A new elementary school and public open space will be created in exchange for approval of the controversial project. On October 31, 2018, the City Council voted to approve multiple applications for two mixed-use towers with 481 new residential units at 26-32 Jackson Avenue and 27-01 Jackson Avenue in the Long Island City neighborhood in Queens. The applications, known locally as the Long Island City Ramps project, previously faced much opposition from the community. For CityLand’s prior coverage of the Long Island City Ramps project, click here.
Previously, at the Subcommittee public hearing on September 17, 2018, several people voiced concerns about the scale of the project and the stress the new buildings would put on a neighborhood facing rapid and ongoing development and construction. At the public hearing, Council Member Jimmy Van Bramer, who represents the area where the buildings will be constructed, expressed concern about adding hundreds of families to the neighborhood when there were no additional school seats to accommodate the new children.
On October 24, 2018, Council Member Van Bramer announced that the developer Lions Group NYC and the City reached a deal in which the land under the Queensboro Bridge approach ramps next to the project sites will be converted into approximately 50,000 square feet of public open space. The developer will fund $5.5 million for the design and construction of the public space under the ramps. The developer also signed an agreement with SEIU 32BJ to ensure good wages and benefits for building service workers in the new towers.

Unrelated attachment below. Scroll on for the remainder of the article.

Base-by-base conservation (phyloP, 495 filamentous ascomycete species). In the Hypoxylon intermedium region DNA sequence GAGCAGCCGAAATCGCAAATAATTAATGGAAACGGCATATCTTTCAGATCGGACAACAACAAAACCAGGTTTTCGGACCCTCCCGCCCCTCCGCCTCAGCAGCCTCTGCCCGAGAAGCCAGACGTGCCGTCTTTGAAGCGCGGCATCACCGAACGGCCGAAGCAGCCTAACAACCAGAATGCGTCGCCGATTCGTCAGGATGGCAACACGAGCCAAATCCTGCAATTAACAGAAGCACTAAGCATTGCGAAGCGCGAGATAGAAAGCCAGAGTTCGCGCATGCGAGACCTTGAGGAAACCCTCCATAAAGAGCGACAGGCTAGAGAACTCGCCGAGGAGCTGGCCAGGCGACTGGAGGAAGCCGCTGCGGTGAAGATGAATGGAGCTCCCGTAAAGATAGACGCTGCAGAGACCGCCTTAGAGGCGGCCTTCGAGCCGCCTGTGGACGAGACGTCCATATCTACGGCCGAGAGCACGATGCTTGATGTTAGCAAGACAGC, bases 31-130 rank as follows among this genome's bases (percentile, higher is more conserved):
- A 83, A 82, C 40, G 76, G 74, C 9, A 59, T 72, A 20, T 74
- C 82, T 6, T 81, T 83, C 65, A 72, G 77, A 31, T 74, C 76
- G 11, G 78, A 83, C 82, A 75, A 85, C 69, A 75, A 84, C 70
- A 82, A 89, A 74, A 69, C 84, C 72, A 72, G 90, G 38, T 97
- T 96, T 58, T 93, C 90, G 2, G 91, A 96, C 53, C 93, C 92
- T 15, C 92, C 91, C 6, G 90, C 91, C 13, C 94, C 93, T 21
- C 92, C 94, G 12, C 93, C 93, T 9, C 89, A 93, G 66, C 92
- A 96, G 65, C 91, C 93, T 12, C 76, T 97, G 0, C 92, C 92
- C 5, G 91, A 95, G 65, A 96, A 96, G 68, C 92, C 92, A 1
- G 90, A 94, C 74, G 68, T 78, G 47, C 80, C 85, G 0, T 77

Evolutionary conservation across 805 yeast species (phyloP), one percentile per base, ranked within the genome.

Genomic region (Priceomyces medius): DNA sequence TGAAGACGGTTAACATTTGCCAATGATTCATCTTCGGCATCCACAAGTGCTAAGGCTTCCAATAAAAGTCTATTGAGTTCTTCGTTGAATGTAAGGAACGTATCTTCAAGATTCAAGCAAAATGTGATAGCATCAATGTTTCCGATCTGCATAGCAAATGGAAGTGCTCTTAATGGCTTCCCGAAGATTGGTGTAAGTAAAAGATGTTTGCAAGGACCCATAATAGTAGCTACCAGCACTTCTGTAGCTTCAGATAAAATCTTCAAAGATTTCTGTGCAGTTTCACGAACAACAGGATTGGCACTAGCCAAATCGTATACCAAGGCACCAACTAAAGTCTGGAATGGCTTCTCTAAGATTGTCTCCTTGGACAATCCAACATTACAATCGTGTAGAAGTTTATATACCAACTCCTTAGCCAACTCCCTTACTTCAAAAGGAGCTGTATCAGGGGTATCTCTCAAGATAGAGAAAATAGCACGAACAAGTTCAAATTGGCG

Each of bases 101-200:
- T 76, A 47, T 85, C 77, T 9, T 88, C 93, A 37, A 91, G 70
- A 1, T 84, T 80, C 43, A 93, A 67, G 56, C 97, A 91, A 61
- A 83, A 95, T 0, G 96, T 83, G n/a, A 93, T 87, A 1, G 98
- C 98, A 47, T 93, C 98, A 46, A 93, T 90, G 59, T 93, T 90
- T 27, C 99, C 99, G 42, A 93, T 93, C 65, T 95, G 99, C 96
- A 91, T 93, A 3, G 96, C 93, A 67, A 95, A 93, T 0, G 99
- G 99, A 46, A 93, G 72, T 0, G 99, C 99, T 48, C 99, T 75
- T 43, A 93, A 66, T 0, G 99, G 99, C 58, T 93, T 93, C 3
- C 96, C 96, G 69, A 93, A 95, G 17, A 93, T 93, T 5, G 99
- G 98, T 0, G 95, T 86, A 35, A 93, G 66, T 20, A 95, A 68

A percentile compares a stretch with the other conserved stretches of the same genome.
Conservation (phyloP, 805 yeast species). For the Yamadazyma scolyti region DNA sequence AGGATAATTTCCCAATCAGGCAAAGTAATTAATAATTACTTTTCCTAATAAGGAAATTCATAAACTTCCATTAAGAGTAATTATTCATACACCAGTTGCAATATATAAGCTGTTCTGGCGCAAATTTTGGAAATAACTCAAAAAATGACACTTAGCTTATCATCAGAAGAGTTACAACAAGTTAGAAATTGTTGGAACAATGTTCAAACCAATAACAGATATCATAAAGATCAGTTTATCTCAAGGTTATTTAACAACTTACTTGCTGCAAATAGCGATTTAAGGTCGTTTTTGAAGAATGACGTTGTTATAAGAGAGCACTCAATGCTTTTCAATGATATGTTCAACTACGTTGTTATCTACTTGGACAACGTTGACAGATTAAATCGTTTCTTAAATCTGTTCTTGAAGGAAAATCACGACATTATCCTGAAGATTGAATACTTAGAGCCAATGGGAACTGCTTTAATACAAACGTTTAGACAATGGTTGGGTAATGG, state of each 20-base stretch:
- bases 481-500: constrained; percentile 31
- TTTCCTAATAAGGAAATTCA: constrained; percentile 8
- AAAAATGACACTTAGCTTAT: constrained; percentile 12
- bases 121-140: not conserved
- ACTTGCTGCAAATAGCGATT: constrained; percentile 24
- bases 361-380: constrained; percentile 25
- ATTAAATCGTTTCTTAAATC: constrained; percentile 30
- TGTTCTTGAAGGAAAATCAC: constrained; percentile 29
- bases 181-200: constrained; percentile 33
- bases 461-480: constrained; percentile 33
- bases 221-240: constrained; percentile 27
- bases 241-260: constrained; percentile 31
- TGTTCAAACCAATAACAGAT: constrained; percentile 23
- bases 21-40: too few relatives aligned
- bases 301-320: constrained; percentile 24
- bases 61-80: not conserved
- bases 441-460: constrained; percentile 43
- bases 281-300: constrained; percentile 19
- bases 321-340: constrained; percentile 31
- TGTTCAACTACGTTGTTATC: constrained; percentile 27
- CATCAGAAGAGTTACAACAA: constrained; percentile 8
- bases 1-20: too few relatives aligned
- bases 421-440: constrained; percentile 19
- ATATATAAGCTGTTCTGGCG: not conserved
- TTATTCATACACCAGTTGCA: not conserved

Additionally, the City committed to allocating funding for a new elementary school in Court Square. The elementary school will serve children from universal pre-kindergarten through the 5th grade. There is no information about the new school’s exact location or size. The addition of an elementary school and public open space helped address concerns raised by Council Member Van Bramer and members of the public at the Subcommittee public hearing.
Council Member Van Bramer said, “By approving this deal, we secured open space for a new public park, funding for a brand new UPK-5th-grade elementary school, 150 affordable housing units and good-paying, union jobs. This is a victory that will benefit the Court Square community for generations to come.”
On October 24, 2018, the applications passed both the Subcommittee on Zoning and Franchises, and the full City Council Land Use Committee. On October 31, 2018, the applications were approved 48-1 by the Full City Council, with the support of Council Member Van Bramer.
Council Member Inez D. Barron was the only vote in opposition at both the Land Use Committee and full City Council vote. Council Member Barron stated at the Land Use Committee vote that she voted against the application because she believes it has an “inappropriate number of housing at so-called ‘affordable rates’ – it’s less than 30 percent in each of the two towers.”
By: Veronica Rose (Veronica is the CityLaw Fellow and a New York Law School Graduate, Class of 2018.)